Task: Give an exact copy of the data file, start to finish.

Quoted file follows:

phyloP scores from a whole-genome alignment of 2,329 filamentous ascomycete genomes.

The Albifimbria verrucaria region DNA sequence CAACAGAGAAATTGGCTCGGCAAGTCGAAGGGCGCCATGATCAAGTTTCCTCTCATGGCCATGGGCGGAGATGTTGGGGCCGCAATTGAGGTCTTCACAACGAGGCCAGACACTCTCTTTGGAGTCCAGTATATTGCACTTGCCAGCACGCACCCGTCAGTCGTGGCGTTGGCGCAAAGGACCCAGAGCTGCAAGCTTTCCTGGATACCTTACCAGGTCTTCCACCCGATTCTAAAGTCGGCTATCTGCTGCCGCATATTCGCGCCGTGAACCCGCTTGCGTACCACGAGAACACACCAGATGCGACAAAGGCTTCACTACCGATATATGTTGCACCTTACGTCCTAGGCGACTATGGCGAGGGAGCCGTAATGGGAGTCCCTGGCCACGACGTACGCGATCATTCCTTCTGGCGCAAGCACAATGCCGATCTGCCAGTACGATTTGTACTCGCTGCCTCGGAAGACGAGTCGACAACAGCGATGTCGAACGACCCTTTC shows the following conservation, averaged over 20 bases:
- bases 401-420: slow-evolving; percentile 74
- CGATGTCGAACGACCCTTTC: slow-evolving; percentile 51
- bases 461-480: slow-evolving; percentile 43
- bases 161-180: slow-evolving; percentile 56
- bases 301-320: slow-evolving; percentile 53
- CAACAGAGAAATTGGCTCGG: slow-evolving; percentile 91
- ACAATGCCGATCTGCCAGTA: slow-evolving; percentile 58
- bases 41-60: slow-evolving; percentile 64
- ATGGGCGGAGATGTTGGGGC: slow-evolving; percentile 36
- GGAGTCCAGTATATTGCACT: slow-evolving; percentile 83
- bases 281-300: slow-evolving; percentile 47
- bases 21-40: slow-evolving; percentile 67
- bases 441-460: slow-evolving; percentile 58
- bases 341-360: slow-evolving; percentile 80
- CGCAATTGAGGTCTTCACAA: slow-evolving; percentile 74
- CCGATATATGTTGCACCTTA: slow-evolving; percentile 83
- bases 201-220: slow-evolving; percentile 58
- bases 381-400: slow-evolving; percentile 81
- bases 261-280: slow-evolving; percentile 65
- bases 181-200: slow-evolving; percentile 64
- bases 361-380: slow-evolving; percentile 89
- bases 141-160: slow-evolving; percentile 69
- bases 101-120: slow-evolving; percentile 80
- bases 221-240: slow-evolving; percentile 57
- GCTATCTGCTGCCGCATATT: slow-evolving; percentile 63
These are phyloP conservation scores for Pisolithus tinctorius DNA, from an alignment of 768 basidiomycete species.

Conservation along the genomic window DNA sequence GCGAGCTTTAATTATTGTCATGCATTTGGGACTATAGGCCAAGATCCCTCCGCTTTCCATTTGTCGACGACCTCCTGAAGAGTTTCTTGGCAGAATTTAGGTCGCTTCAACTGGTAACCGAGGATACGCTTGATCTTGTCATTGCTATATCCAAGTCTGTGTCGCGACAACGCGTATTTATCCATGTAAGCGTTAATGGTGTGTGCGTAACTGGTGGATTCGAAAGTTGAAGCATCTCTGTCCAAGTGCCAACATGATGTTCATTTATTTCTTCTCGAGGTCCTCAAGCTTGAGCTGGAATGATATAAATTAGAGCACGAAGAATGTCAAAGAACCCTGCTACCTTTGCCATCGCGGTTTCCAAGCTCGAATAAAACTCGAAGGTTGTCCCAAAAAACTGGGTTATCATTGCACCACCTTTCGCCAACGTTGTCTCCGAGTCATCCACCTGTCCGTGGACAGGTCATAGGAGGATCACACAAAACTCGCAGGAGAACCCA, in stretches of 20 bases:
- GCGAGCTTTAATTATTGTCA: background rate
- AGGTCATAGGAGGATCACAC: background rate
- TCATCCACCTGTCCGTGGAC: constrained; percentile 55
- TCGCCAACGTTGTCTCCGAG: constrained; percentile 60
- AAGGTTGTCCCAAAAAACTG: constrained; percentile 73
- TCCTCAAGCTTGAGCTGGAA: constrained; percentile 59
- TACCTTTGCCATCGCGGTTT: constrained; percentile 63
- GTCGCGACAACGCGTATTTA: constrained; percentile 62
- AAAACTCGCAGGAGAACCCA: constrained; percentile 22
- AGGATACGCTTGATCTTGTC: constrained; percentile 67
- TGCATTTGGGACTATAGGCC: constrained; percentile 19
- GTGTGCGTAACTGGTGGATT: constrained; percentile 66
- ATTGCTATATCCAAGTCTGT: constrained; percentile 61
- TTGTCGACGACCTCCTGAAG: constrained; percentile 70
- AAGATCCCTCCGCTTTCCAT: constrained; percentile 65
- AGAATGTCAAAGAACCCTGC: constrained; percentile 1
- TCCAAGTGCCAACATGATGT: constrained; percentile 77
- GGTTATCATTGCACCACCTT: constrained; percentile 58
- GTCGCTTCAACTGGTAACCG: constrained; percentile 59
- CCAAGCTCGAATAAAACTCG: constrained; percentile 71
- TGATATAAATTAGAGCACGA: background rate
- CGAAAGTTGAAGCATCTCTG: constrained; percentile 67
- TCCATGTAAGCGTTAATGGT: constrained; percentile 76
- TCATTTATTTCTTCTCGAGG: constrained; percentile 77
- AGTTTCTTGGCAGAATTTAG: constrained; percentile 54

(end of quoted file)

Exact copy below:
phyloP scores from a whole-genome alignment of 2,329 filamentous ascomycete genomes.

The Albifimbria verrucaria region DNA sequence CAACAGAGAAATTGGCTCGGCAAGTCGAAGGGCGCCATGATCAAGTTTCCTCTCATGGCCATGGGCGGAGATGTTGGGGCCGCAATTGAGGTCTTCACAACGAGGCCAGACACTCTCTTTGGAGTCCAGTATATTGCACTTGCCAGCACGCACCCGTCAGTCGTGGCGTTGGCGCAAAGGACCCAGAGCTGCAAGCTTTCCTGGATACCTTACCAGGTCTTCCACCCGATTCTAAAGTCGGCTATCTGCTGCCGCATATTCGCGCCGTGAACCCGCTTGCGTACCACGAGAACACACCAGATGCGACAAAGGCTTCACTACCGATATATGTTGCACCTTACGTCCTAGGCGACTATGGCGAGGGAGCCGTAATGGGAGTCCCTGGCCACGACGTACGCGATCATTCCTTCTGGCGCAAGCACAATGCCGATCTGCCAGTACGATTTGTACTCGCTGCCTCGGAAGACGAGTCGACAACAGCGATGTCGAACGACCCTTTC shows the following conservation, averaged over 20 bases:
- bases 401-420: slow-evolving; percentile 74
- CGATGTCGAACGACCCTTTC: slow-evolving; percentile 51
- bases 461-480: slow-evolving; percentile 43
- bases 161-180: slow-evolving; percentile 56
- bases 301-320: slow-evolving; percentile 53
- CAACAGAGAAATTGGCTCGG: slow-evolving; percentile 91
- ACAATGCCGATCTGCCAGTA: slow-evolving; percentile 58
- bases 41-60: slow-evolving; percentile 64
- ATGGGCGGAGATGTTGGGGC: slow-evolving; percentile 36
- GGAGTCCAGTATATTGCACT: slow-evolving; percentile 83
- bases 281-300: slow-evolving; percentile 47
- bases 21-40: slow-evolving; percentile 67
- bases 441-460: slow-evolving; percentile 58
- bases 341-360: slow-evolving; percentile 80
- CGCAATTGAGGTCTTCACAA: slow-evolving; percentile 74
- CCGATATATGTTGCACCTTA: slow-evolving; percentile 83
- bases 201-220: slow-evolving; percentile 58
- bases 381-400: slow-evolving; percentile 81
- bases 261-280: slow-evolving; percentile 65
- bases 181-200: slow-evolving; percentile 64
- bases 361-380: slow-evolving; percentile 89
- bases 141-160: slow-evolving; percentile 69
- bases 101-120: slow-evolving; percentile 80
- bases 221-240: slow-evolving; percentile 57
- GCTATCTGCTGCCGCATATT: slow-evolving; percentile 63
These are phyloP conservation scores for Pisolithus tinctorius DNA, from an alignment of 768 basidiomycete species.

Conservation along the genomic window DNA sequence GCGAGCTTTAATTATTGTCATGCATTTGGGACTATAGGCCAAGATCCCTCCGCTTTCCATTTGTCGACGACCTCCTGAAGAGTTTCTTGGCAGAATTTAGGTCGCTTCAACTGGTAACCGAGGATACGCTTGATCTTGTCATTGCTATATCCAAGTCTGTGTCGCGACAACGCGTATTTATCCATGTAAGCGTTAATGGTGTGTGCGTAACTGGTGGATTCGAAAGTTGAAGCATCTCTGTCCAAGTGCCAACATGATGTTCATTTATTTCTTCTCGAGGTCCTCAAGCTTGAGCTGGAATGATATAAATTAGAGCACGAAGAATGTCAAAGAACCCTGCTACCTTTGCCATCGCGGTTTCCAAGCTCGAATAAAACTCGAAGGTTGTCCCAAAAAACTGGGTTATCATTGCACCACCTTTCGCCAACGTTGTCTCCGAGTCATCCACCTGTCCGTGGACAGGTCATAGGAGGATCACACAAAACTCGCAGGAGAACCCA, in stretches of 20 bases:
- GCGAGCTTTAATTATTGTCA: background rate
- AGGTCATAGGAGGATCACAC: background rate
- TCATCCACCTGTCCGTGGAC: constrained; percentile 55
- TCGCCAACGTTGTCTCCGAG: constrained; percentile 60
- AAGGTTGTCCCAAAAAACTG: constrained; percentile 73
- TCCTCAAGCTTGAGCTGGAA: constrained; percentile 59
- TACCTTTGCCATCGCGGTTT: constrained; percentile 63
- GTCGCGACAACGCGTATTTA: constrained; percentile 62
- AAAACTCGCAGGAGAACCCA: constrained; percentile 22
- AGGATACGCTTGATCTTGTC: constrained; percentile 67
- TGCATTTGGGACTATAGGCC: constrained; percentile 19
- GTGTGCGTAACTGGTGGATT: constrained; percentile 66
- ATTGCTATATCCAAGTCTGT: constrained; percentile 61
- TTGTCGACGACCTCCTGAAG: constrained; percentile 70
- AAGATCCCTCCGCTTTCCAT: constrained; percentile 65
- AGAATGTCAAAGAACCCTGC: constrained; percentile 1
- TCCAAGTGCCAACATGATGT: constrained; percentile 77
- GGTTATCATTGCACCACCTT: constrained; percentile 58
- GTCGCTTCAACTGGTAACCG: constrained; percentile 59
- CCAAGCTCGAATAAAACTCG: constrained; percentile 71
- TGATATAAATTAGAGCACGA: background rate
- CGAAAGTTGAAGCATCTCTG: constrained; percentile 67
- TCCATGTAAGCGTTAATGGT: constrained; percentile 76
- TCATTTATTTCTTCTCGAGG: constrained; percentile 77
- AGTTTCTTGGCAGAATTTAG: constrained; percentile 54